It would largely be ignored today because religion is largely ignored today.  An opera that engages seriously with the Jesus story wouldn’t catch on because of the so few people who also engage seriously with the Jesus story.  Or with religion itself.  W. H. Auden writes, “But on earth indifference is the least/We have to dread from man or beast.”  I think today’s indifference to religion, though, is indeed something we do have to dread.  If we still can dread anything–other than something that threatens self-interest.  Apathy and indifference is more of a threat than we may credit it to be.  I’m glad that the abuses and ridiculous and hurtful ideas from religion are being denounced and done away with.  And if apathy is the remedy for this, well and good.  But by the same token, the bland world I am finding myself in today, is still frightening.  To me, it is a deafening silence.

Poetry Lives!

Prose about poetry.  A few years back, my church held a celebration of the arts.  We were invited to bring personal art works for sale at our national gathering.  I brought some CD’s and some booklets of poetry.  I sold some CD’s but hardly any poetry booklets.  By way of consolation, one minister told me that people just aren’t reading poetry anymore.  He told me that poetry is a lost art.  About a year ago, I placed 3 of my poetry books on the “local writers'” shelf at a bookstore near where I live.  One book is gone, to date.  I sadly had to agree with the minister, that poetry is a lost art.

Then I noticed other evidence.  In my own blogging, I usually get a better response of likes when I post a poem, rather than when I post prose.  I visit the sites of the likes I receive, and, to my surprise, there are a lot of people out there also writing poetry.  Good poetry.  I also used to go to a late night coffee shop which held a poetry night once a month.  There was usually quite a good turnout for these poetry nights, and there were a lot of local poets sharing their verses.  I found out that there are other coffee shops in town which do the same thing.  And I have to mention hip-hop.  While some of the rhymes are simple, there is strong rhythm, and solid rhyme.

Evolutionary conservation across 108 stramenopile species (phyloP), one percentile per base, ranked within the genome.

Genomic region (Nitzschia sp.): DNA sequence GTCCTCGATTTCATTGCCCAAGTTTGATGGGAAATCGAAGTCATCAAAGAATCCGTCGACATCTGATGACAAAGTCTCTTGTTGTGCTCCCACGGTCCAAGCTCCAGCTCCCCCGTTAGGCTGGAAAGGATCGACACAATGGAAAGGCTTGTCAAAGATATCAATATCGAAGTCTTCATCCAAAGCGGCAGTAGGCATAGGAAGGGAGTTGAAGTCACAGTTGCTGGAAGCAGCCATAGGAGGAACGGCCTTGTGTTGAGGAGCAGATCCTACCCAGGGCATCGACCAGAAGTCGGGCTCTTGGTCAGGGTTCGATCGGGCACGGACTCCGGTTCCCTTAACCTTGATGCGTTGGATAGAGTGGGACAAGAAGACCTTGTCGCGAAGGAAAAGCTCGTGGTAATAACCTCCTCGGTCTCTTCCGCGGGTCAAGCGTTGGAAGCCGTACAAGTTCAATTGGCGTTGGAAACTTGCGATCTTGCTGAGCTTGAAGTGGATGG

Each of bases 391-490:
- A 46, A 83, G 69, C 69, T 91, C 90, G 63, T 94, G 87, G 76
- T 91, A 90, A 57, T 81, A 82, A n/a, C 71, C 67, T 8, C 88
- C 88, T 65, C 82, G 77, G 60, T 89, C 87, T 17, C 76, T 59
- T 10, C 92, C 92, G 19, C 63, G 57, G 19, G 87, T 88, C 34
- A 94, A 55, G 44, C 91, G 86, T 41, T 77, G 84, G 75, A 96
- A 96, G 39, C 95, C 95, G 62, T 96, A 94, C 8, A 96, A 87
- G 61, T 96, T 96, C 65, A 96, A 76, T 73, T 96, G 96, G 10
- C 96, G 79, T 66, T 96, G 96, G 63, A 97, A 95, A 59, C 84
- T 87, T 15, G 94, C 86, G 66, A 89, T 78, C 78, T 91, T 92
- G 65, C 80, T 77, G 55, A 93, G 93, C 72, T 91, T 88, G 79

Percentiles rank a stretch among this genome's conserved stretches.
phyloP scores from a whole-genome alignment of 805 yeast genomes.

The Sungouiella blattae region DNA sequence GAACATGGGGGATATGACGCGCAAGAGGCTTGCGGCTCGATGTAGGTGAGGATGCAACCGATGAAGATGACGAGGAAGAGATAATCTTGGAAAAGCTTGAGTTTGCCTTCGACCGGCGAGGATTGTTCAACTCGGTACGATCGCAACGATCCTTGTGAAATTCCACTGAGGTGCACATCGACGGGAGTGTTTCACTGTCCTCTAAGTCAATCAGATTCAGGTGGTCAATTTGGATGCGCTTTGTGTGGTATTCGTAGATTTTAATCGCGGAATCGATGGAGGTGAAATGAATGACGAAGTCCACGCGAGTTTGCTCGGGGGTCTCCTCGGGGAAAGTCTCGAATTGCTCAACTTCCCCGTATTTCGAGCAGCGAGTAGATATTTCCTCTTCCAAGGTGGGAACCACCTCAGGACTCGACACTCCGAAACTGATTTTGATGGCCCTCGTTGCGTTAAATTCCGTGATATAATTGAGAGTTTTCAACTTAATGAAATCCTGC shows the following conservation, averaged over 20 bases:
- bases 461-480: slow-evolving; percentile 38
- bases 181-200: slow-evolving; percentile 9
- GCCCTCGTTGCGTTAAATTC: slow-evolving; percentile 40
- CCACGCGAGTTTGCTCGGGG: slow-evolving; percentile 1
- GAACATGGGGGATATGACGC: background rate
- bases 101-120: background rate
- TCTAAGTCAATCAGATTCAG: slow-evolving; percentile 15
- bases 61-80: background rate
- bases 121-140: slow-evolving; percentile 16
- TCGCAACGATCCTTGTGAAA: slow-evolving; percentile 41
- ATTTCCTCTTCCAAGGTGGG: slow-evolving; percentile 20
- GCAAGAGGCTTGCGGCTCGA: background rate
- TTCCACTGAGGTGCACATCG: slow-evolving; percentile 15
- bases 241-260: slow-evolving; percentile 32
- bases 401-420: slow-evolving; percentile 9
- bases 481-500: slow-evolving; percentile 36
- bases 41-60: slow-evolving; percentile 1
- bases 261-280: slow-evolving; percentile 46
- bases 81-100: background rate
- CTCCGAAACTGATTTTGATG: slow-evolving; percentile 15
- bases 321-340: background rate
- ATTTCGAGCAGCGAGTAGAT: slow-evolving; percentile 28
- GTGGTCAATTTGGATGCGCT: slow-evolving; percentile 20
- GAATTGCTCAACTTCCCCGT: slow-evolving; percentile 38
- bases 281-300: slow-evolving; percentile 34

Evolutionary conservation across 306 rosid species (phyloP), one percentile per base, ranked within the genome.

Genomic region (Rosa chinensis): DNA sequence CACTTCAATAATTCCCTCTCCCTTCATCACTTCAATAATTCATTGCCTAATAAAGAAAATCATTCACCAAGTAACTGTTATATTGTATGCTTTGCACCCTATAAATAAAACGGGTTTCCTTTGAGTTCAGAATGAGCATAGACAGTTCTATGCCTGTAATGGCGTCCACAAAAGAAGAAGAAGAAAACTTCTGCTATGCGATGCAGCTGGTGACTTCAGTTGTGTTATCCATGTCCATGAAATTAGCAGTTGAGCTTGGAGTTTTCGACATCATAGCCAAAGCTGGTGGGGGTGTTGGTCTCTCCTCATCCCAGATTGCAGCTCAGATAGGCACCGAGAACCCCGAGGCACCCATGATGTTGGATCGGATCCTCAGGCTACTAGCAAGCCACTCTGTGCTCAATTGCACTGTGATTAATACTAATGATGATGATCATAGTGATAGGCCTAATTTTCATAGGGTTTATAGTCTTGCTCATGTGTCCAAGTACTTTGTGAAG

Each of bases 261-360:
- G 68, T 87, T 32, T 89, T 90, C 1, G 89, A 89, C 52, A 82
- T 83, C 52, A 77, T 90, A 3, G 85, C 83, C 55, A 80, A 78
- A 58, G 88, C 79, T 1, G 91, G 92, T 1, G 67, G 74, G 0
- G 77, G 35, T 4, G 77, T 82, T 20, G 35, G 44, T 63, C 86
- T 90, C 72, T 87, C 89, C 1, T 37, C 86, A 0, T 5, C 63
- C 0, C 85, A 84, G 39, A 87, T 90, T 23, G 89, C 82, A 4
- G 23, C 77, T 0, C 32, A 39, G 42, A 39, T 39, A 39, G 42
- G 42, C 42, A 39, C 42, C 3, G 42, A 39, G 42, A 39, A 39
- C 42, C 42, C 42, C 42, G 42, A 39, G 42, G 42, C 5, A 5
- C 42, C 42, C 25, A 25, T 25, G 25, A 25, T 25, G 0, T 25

Then there are those university poetry journals.  Wallace Stevens started the trend to write verse that an ordinary reader can’t understand.  I am an educated reader, otherwise ordinary, and I can’t understand these poems.  I don’t mean that the ideas are complicated, or that they use big words–like T. S. Eliot, whom I do understand.  Rather, the verses are not ordinary sentences, with subjects, verbs, and objects.  The poets I’m talking about deliberately craft sentences in which the words don’t go together.  Why they would want to do that, I don’t understand, don’t care to understand.  But the poetry I read online, that I listen to in the coffee houses, that I hear in hip-hop songs I do understand, care to understand.

Robert Frost said that strong feeling is the beginning of poetry.  With the cultural apathy we seem to be surrounded by, I find strong feeling in the poetry that I encounter.  Underneath the political rhetoric, the apparent nonchalance of people you run into, the apathy to organized religion, there is strong feeling.  One poet writes, “Indifference is by far the least/I have to fear of man or beast.”  I disagree.  Indifference is a virus that infects the human spirit and leads to spiritual death.  But if poetry lives, humans live.  Poetry lives because humans live.  And that minister wasn’t right.  Poetry isn’t moribund.  It is alive, lively; it lives.